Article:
In the Oaks, the 1000 Guineas is the top trial, producing eight winners since 1992 – all but two of those were beaten and half of those beaten were unplaced. The Lingfield Oaks Trial is next best, with five winners since 1992; four of those won that trial and the other was runner-up.
The Pretty Polly Stakes, the Cheshire Oaks, the Musidora Stakes and the Irish 2000 Guineas all supplied three winners too. That means that of the last 35 Oaks winners (again excluding 2020 which wasn’t an ordinary season) 11 ran in a mile Classic earlier in the season and nine of those were beaten in that trial.
6. Two-year-old campaign – juvenile clues for the Classics?
The last 11 Derby winners have had varying two-year-old campaigns, a couple having five and seven juvenile starts respectively whilst Ruler Of The World (winner of the 2013 Derby) was unraced as a two-year-old. Generally, though, Derby winners tend to have had three or fewer starts as a two-year-old; that stat applies to seven of the last 11 winners.
Of those that had raced as a two-year-old, only two failed to win a race in their first season. Only one of those runners won three times (none won more than that) and seven of the winners won either once or twice as a juvenile.
As for the fillies, they are typically a little more lightly raced. Yes, four of the last 11 winners had raced five or more times, but seven had raced two or fewer times as a juvenile. A huge eight of the past 11 Oaks winners had won as a two-year-old.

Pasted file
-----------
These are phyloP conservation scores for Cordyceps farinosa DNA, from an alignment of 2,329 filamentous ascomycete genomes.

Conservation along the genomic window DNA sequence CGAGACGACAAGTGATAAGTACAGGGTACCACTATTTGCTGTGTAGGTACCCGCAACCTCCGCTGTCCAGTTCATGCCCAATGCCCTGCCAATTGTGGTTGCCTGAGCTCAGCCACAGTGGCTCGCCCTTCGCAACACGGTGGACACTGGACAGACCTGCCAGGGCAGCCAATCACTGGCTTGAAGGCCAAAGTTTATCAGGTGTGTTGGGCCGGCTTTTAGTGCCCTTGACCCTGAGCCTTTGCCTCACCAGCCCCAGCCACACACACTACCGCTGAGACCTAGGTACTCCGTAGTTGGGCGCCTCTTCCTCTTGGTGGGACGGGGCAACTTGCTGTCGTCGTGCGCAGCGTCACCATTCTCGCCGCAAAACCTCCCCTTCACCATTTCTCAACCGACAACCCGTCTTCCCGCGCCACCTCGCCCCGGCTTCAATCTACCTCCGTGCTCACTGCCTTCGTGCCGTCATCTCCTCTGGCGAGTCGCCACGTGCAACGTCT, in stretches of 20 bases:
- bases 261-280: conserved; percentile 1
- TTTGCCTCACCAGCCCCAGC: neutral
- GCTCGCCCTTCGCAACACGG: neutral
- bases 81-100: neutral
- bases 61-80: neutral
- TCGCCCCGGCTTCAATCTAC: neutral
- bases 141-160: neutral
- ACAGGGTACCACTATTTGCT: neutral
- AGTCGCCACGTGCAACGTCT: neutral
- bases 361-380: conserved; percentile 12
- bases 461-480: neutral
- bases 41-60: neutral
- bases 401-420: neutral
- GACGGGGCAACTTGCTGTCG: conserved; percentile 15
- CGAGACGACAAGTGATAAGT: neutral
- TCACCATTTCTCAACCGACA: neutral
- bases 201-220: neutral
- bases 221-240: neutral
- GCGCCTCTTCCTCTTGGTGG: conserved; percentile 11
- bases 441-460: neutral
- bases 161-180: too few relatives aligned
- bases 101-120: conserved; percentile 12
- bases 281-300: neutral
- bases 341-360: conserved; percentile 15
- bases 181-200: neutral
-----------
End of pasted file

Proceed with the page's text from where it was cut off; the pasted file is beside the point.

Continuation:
So it will be no shock if the Derby winner has had three or less juvenile starts and the Oaks winner fewer than three. Look for runners that had at least one win from those runs.
7. Proven stamina – necessary or a problem?
Proven stamina is not necessarily a prerequisite for a potential Derby winner. Only two of the last 11 winners had won over a distance within half a furlong of the 12f Derby trip.
Four of those winners had won over as far as 10f or 10.5f while four had also won over 1m. The only recent Derby winner not to have won over at least a mile was Workforce in 2010, but he had finished second in the Dante.
With eight of the past 11 winners winning over a maximum of between a mile and 10f it looks best to back runners from that distance band, with speed proving just as important as stamina.
In the Oaks, the stats are very similar. In 2018 three-race maiden Forever Together won the Oaks after finishing second in the Cheshire Oaks (11f) on her previous start.
Two other Oaks winners from the last 11 had proven themselves over 11f or 11.5f, but other than that four had won over 10f, three had won over a mile and, again, there was one winner who had won over no further than 7f (as a juvenile).
As with the Derby, proven speed is arguably more important than proven stamina, with mile and 10f winners enjoying the most success.